However, I agree with Miller. I doubt we'll see a huge bump in sales this year. However, as more Windows 8 Phones come out next year, hopefully we'll see increased adoption. I'm Android right now, but if the Windows app market grows as it looks like it should, then my next one might be a Win phone.
        • It's not the kernel..

          It is not the kernel that is important, but the API. You need consistent APIs, in order to have quality developers ever consider your platform. What the kernel is, really does not matter and very, very few ever care or understand.

          It seems that the Windows Phone market will grow at the expense of the Android market - that is plenty of room to grow.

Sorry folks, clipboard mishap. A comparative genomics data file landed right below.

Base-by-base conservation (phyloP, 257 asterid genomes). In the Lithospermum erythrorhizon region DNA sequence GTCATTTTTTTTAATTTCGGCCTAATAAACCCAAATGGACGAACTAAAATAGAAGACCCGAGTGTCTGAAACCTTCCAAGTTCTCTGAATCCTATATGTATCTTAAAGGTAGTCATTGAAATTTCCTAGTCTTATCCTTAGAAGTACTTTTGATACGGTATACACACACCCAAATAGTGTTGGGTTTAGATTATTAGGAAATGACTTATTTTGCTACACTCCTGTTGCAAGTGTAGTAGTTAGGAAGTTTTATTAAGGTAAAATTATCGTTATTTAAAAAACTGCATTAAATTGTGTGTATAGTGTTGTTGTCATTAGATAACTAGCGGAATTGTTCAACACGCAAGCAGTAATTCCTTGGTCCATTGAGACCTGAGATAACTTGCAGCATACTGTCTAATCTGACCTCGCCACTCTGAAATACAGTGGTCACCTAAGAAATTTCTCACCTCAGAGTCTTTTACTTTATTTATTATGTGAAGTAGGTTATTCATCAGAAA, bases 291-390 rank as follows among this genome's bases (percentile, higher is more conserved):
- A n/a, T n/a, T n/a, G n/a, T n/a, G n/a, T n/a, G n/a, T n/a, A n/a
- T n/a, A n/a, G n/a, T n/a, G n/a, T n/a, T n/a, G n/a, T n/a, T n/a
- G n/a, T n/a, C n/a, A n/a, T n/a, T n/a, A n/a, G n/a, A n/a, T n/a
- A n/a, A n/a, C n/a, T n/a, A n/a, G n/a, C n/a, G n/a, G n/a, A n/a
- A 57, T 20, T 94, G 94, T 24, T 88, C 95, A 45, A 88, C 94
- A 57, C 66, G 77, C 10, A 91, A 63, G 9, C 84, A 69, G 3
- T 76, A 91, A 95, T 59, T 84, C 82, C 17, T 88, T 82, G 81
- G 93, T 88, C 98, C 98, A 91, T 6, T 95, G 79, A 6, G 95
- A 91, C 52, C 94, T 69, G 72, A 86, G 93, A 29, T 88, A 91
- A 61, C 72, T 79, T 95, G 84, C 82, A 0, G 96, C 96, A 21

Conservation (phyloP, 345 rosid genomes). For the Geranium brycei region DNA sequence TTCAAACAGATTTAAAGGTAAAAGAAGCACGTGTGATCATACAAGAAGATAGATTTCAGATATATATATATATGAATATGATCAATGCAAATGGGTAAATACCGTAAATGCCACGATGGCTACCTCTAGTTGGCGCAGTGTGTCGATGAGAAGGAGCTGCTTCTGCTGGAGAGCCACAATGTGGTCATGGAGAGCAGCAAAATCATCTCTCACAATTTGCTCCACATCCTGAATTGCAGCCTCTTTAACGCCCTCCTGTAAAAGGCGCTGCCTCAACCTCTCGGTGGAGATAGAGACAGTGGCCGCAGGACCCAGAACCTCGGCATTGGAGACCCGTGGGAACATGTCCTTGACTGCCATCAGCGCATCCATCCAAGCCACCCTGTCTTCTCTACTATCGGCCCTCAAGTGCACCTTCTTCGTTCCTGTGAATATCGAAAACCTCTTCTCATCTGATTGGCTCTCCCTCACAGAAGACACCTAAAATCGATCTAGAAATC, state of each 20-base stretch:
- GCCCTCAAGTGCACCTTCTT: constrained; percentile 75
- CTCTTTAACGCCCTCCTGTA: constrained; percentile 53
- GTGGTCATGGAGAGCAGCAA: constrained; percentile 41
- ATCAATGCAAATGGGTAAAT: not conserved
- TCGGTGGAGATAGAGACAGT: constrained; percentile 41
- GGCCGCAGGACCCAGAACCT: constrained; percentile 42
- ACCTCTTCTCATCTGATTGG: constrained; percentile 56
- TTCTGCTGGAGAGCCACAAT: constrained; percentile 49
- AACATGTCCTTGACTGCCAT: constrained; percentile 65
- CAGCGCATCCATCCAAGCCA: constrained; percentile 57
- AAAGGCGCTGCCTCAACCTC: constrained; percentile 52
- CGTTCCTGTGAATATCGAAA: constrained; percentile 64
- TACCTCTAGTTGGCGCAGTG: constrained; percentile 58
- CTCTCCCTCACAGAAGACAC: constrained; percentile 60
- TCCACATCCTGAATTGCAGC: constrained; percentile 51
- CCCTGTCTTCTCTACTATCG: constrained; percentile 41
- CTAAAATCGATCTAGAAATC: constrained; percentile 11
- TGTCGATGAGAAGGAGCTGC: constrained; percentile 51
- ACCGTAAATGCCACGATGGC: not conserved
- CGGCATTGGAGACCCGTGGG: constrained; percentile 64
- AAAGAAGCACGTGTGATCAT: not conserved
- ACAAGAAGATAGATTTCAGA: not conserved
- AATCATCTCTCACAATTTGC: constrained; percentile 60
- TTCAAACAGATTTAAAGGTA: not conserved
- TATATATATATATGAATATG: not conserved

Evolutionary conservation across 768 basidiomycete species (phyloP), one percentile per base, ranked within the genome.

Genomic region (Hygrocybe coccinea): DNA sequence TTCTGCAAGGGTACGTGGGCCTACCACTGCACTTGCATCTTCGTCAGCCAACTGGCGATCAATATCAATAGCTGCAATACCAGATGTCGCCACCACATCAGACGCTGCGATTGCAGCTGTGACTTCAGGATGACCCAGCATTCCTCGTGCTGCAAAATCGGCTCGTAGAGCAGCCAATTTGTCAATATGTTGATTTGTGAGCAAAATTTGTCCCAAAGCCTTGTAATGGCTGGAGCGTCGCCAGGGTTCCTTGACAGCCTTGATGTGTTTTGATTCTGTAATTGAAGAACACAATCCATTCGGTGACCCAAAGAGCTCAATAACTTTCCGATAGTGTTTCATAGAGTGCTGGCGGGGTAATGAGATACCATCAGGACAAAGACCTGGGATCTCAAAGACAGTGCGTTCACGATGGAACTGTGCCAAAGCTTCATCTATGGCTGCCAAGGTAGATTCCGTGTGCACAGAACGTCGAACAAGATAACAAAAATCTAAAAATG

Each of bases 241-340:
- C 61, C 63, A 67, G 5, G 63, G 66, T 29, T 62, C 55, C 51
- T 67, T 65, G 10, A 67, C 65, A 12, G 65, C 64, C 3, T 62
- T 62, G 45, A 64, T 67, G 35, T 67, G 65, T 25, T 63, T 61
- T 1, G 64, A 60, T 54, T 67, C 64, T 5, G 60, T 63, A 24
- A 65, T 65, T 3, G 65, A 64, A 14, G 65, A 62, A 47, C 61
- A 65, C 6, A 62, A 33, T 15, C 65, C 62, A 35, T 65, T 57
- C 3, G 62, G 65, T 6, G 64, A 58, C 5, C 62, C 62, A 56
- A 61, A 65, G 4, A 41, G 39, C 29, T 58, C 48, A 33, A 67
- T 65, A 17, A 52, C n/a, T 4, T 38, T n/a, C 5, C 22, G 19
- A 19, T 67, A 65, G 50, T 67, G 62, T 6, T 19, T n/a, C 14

• I'm guessing that was meant as humor...

        Consumers obviously don't care about the kernel and I'm pretty sure "Bimbo Kardashian" isn't selecting her next phone based upon the kernel it uses.

        If anything, she's basing her next phone on which one fits into the "blingyist" case she can find and/or which gets the best video quality (because when you're making homemade sex tapes, production quality matters).
    • Don't quit your day job.

      Hallowed are the Ori
  • This report is purely "estimation", so there is no way to derive real ...

    ... information from there.

    Hard facts are that in Q2 iPhone was over half of Verizon's and Sprint's smartphone sales, and 3/4 of all AT&T smartphone sales. Overall, over 50% of all smartphone sales in USA.

    There are smartphones with Android that have no data plan whatsoever. Those are rather featurephones, though. But there is no way to count them reliably, so this marketshare report is vastly vague.
  • Apple Insider news?

    Geez, Apple Insider would be such a reliable source, aint it?
    • Report was from Strategy Analytics